It has taken me a little while to decide what to focus on for the debut post of this blog. The blank canvas in front of me felt quite daunting, as new beginnings usually do. This took me back to the beginning of my journey as a Muslim; that daunting path stretching far and wide ahead of me, filled with so many questions, unknowns, huge change, and unfamiliar words and customs. How was I possibly going to learn everything?
Now, almost five years later, I can confirm that the same path stretches ever further, and the list of questions and unknowns seems to have grown, not shrank. One important thing I have learnt, however, is that this is something to enjoy – relish, even – and certainly not fear or run away from.
The beautiful thing about Islam, is that it is an inexhaustible subject. You could not cover all there is to learn in an entire lifetime, and it seems the more you do learn, the more doors this then opens, the more possibilities, the more questions. This isn’t to say you spend the entire time feeling lost; quite the opposite. It is more like a Narnia to explore and be enthralled by, constantly being amazed by each new discovery.
It is difficult to get to grips with this when you are brand new to Islam, and as we do in all walks of life, one of our worst habits can be to compare ourselves to others. We see the sister who is already regularly wearing a full abaya and hijab, or the brother who has already grown the traditional Muslim beard, and we berate ourselves for not yet being at that stage.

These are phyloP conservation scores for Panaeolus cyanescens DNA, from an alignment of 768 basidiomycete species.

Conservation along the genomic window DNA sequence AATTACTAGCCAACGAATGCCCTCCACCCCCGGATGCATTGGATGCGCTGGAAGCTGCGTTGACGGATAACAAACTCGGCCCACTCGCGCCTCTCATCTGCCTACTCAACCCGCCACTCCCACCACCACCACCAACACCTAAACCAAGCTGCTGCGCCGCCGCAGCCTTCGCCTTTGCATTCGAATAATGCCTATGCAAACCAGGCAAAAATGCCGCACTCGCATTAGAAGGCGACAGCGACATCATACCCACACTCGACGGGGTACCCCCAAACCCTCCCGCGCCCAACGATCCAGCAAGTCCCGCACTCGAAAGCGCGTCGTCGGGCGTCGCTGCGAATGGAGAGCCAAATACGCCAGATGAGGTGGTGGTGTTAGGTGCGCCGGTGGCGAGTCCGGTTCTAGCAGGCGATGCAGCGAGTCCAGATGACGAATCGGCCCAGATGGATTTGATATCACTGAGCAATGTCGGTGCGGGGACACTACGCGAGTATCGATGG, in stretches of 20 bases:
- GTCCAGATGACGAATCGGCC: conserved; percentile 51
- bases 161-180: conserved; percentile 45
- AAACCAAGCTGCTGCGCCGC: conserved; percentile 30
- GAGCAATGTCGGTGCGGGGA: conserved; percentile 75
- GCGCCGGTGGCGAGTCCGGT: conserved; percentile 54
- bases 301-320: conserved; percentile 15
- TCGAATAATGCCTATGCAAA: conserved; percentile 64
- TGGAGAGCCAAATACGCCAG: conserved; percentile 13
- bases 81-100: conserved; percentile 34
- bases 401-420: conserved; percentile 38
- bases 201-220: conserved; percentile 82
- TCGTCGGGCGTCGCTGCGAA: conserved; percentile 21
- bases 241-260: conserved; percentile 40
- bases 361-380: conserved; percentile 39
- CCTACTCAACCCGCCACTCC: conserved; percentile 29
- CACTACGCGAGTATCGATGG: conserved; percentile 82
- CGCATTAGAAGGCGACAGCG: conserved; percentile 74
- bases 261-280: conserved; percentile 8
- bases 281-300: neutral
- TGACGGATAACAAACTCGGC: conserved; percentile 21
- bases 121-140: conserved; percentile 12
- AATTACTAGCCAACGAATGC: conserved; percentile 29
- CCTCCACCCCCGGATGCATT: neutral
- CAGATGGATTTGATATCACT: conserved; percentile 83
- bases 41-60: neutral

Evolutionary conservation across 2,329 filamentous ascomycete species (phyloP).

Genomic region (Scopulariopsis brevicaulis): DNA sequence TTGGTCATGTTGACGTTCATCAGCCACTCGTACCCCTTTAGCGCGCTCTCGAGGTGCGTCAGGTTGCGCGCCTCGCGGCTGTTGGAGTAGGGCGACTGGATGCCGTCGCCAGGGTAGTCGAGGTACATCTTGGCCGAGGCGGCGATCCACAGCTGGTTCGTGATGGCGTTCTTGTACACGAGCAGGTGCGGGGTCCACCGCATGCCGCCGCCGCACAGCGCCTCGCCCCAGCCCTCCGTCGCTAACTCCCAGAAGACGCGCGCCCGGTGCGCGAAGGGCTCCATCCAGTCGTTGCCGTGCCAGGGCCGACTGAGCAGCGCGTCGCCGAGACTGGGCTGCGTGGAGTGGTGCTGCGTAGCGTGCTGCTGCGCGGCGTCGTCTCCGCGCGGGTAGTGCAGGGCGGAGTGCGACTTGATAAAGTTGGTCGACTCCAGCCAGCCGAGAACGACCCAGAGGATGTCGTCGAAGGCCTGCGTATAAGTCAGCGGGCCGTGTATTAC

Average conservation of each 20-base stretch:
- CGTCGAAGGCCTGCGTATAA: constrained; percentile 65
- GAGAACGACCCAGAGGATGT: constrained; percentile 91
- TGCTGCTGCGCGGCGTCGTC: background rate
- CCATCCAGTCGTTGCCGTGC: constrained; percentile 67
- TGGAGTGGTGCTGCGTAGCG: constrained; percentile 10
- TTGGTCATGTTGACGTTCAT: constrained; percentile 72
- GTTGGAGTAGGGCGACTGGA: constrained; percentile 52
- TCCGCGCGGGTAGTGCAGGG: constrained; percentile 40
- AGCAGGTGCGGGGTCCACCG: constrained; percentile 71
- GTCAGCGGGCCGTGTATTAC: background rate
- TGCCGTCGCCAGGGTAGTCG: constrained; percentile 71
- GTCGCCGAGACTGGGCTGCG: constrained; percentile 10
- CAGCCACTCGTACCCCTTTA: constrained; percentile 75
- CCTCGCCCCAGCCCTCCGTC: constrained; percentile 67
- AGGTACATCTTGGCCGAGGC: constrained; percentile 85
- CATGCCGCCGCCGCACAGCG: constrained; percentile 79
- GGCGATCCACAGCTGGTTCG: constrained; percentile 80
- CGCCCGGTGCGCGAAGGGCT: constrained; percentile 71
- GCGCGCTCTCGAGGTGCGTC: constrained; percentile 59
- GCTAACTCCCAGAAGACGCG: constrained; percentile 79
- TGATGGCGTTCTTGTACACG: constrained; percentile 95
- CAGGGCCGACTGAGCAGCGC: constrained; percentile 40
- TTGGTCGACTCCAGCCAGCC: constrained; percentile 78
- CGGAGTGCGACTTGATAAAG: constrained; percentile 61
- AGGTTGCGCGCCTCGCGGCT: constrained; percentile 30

However, everyone’s experience is entirely unique. Some of us may have a harder time with our family not accepting our new faith, which makes the process of bringing our religion into our outward appearance a lot more daunting and anxiety-inducing than for say someone who has a fully accepting, supportive family, or no close ties and therefore no worries of their family’s reactions.
The same goes in terms of our practice. Some new Muslims are very quick to start memorising surahs and du’as, whereas for others this takes a little more time. Some people are naturally very good at learning and memorising, or perhaps some are fortunate in that they have access to beneficial classes that you are unable to attend. None of this means that you are failing, or that Allah hasn’t favoured you.
The fact that you believe in Allah and that He has guided you to Islam is evidence enough that He loves you and has blessed you immensely. Express your gratitude and willingness to please Him by doing everything you can to establish yourself on His path, but do this purely for His sake, seeking His pleasure and no one else’s.
When we start comparing ourselves to others, not only can this be demotivating and disheartening, but it can also distort our intentions when we strive to improve ourselves. Are we aiming to impress Allah, or are we aiming to impress people?
If our peers’ successes inspire us to work harder, then this is no bad thing. Allah says in the Qur’an, “Compete with each other in performing good deeds” (2: 148). But do so with the intention of pleasing Allah only, and you will realise then that there is no pressure, no anxiety, but only contentment and satisfaction in the knowledge that it is your effort, not your appearance or apparent achievements that truly matters.